The facilities at Quillian Center include two sports fields, an open air pavilion, 400-meter fitness trail, playgrounds, an indoor gymnasium, game room and a climbing wall. There are even four pickleball courts. “On Saturday mornings, it is packed,” Gaden said. The competition-size swimming pool and Noah’s Ark water park are also popular draws to the center.

The gym is mostly filled with area residents, not church members, Gaden explained.  “Not too many churches have a recreation ministry,” he said. “Many of those that do are for church members. Our model is a little different.” At the Quillian Center, the entire community is invited to build body, mind and soul in a Christian environment.

Gaden explained that the center is a way for the church to offer outreach to neighbors – and also to welcome people to campus in a whole new way. “You might have a good preacher and choir, but not everyone is looking for that. This is another avenue for the church, and it works, “I’ve seen generations come through these doors,” Gaden said.

Promoting health at Magnolia UMC’s Fitness Center

It wasn’t long after Pastor Carrie DeLeon learned of her appointment to Magnolia UMC, which started Oct. 1, that she discovered the church’s unique ministry – a 24-hour gym. Magnolia Fitness Center is complete with certified personal trainers and a calendar full of exercise classes.

“This church is made for me,” DeLeon thought. “It’s a wonderful way to be in ministry with the community beyond our walls.” She is a firm believer that faith and fitness are connected. “Scripture tells us that our bodies are temples, the place where the spirit presides,” DeLeon said. “Your whole self needs care – physical and spiritual.”

The pastor explained that the fitness center is a great way to demonstrate the church’s commitment to overall well-being. “It’s about the whole health of the person – not just spiritual but bodily health as well,” DeLeon said.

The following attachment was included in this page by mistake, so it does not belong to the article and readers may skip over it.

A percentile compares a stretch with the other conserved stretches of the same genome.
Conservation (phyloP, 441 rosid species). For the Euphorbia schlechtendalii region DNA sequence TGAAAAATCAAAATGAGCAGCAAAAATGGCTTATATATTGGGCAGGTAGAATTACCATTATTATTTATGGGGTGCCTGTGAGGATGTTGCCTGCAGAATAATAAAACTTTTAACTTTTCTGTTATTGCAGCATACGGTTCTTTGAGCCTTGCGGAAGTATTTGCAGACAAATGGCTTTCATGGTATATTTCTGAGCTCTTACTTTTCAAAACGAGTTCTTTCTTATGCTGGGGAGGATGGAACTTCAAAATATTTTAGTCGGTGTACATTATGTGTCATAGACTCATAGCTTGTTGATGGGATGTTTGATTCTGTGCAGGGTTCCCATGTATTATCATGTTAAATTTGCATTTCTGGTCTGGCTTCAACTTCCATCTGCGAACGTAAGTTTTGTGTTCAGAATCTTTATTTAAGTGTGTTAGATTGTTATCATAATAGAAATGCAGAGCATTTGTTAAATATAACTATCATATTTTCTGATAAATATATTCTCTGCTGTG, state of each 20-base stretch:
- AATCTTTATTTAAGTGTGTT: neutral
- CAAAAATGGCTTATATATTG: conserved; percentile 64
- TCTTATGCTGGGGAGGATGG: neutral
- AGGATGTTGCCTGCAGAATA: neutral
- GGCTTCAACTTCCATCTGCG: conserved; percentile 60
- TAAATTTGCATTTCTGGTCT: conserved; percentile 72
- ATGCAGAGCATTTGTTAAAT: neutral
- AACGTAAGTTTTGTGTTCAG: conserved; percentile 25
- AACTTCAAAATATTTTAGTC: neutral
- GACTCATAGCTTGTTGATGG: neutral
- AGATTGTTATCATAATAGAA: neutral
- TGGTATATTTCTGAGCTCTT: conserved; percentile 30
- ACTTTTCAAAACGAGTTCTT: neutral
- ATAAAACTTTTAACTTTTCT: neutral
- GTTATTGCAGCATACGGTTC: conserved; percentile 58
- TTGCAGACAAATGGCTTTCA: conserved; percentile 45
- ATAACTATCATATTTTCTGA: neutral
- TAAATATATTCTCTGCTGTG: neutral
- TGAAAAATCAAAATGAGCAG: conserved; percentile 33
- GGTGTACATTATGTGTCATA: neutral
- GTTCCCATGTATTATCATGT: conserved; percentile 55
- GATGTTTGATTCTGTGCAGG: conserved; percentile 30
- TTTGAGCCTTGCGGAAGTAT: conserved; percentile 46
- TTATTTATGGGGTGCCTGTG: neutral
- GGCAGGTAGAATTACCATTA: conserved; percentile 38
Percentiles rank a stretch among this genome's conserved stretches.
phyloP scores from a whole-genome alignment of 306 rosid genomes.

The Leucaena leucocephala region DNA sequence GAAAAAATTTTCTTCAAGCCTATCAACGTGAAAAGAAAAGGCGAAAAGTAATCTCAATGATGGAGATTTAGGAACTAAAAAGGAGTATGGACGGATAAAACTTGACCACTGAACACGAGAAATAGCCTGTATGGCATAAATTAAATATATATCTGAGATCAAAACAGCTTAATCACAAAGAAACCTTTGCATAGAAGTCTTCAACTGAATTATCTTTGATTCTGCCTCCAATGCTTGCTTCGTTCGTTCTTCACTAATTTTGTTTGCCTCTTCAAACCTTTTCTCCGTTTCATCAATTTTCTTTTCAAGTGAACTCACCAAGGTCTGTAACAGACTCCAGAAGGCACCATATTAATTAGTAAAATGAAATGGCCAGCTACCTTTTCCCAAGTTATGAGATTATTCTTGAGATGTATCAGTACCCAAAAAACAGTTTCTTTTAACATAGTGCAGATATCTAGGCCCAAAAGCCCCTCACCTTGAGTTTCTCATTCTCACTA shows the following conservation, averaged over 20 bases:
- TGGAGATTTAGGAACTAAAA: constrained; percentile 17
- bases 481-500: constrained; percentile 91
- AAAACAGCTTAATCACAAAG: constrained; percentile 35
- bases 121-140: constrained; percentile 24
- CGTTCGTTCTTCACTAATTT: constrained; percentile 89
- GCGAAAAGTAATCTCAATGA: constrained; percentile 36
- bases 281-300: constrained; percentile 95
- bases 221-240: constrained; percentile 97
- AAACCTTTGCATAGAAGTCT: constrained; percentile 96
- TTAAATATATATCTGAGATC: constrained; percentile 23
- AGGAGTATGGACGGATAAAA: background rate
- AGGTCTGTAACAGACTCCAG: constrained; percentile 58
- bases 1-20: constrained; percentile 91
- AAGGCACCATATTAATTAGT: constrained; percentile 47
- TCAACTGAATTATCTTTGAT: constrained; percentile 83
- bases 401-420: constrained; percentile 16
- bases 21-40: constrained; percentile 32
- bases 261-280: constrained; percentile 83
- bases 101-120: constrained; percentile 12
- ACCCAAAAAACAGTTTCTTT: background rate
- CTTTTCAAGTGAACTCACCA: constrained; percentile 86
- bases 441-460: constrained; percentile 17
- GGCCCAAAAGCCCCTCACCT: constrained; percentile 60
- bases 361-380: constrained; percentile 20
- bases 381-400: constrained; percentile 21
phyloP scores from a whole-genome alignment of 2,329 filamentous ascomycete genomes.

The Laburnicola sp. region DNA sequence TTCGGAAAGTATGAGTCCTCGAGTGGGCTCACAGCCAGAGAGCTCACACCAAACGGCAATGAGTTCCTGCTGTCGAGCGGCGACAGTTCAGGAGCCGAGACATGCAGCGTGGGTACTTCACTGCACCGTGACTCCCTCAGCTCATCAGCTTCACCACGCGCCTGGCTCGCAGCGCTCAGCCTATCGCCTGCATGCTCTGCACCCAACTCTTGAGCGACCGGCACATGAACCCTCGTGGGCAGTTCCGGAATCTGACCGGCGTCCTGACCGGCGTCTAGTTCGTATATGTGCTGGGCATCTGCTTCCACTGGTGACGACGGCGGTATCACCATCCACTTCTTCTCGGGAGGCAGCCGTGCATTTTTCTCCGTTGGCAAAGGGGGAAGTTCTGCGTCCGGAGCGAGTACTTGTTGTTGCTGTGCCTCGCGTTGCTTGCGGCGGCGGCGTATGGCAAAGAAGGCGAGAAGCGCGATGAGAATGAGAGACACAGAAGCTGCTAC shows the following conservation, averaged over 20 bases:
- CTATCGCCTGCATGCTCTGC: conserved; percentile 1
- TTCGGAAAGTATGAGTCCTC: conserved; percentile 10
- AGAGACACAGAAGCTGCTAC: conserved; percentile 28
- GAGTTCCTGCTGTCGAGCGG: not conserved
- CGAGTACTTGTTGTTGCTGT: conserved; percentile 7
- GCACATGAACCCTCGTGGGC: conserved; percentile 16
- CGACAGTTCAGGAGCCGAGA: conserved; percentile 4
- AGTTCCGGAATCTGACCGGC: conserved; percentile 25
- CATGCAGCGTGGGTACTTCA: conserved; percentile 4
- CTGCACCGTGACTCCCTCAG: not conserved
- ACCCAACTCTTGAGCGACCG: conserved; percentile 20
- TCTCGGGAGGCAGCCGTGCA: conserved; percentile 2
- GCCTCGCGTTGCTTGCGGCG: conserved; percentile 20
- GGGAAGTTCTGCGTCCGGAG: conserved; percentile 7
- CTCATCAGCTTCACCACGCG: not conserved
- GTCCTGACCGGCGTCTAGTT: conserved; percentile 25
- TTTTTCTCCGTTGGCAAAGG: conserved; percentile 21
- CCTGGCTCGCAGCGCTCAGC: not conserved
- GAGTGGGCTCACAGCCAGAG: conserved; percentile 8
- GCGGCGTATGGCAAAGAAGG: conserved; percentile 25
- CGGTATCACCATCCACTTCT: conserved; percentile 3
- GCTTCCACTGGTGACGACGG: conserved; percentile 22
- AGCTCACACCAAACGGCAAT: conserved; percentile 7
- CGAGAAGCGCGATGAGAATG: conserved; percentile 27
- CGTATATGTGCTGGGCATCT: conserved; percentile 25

The center’s director Kris Frenchak wholeheartedly agrees. “God tells us that we’re supposed to take care of our bodies,” she said. “It’s glorifying God when we work out and take care of ourselves.” A longtime member, Frenchak was teaching exercise classes three times a week in the church’s sanctuary before the fitness ministry began.

Frenchak explained that when the gym and its adjacent acreage became available for sale, members took a leap of faith and purchased it. A committee formed, initially with plans to gut the fitness center and build an education facility.

“But the gym already had a lot of equipment – and 100 members,” Frenchak recalled. Continuing to operate the facility seemed like a smart way to recoup some of the initial investment. “We thought we could pay for the electricity if we kept running it,” Frenchak said.

Over time, however, the gym’s membership became a good source of revenue for the church. “It has been a blessing,” Frenchak said. There are now more than 600 family unit members. “We provide 51 fitness classes a week, and have four personal trainers,” Frenchak said. “And we offer Silver Sneakers classes twice a day.”

In addition, the pool makes it possible to offer water aerobic classes and paddle board fitness programs. Frenchak’s husband Brent also built a half-mile track outside.

Providing for the health of the community is a rewarding outreach for the church, Frenchak said. Even gym members who do not call the church home still donate to Magnolia UMC’s programs and food drives. “They bring something in whenever our church is doing something,” he added, “And that helps us reach a little deeper and do a little more.”

A TV in the front lobby of the gym displays church events and programs. “Occasionally, people will wander over,” Frenchak said. She also brings a group of women from the Wednesday morning exercise class over to a Bible study. “It started off with eight of us – and it’s grown to 18 or 20,” she said.

Magnolia Fitness Center has a “Cheers” vibe, Frenchak added. Members know each others’ names and care about one another. “It’s awesome walking in there,” Frenchak said. The ministry happened serendipitously at Magnolia UMC and ended up having a major impact. “It’s something that fell into our laps,” Frenchak said. “And it’s been incredible.”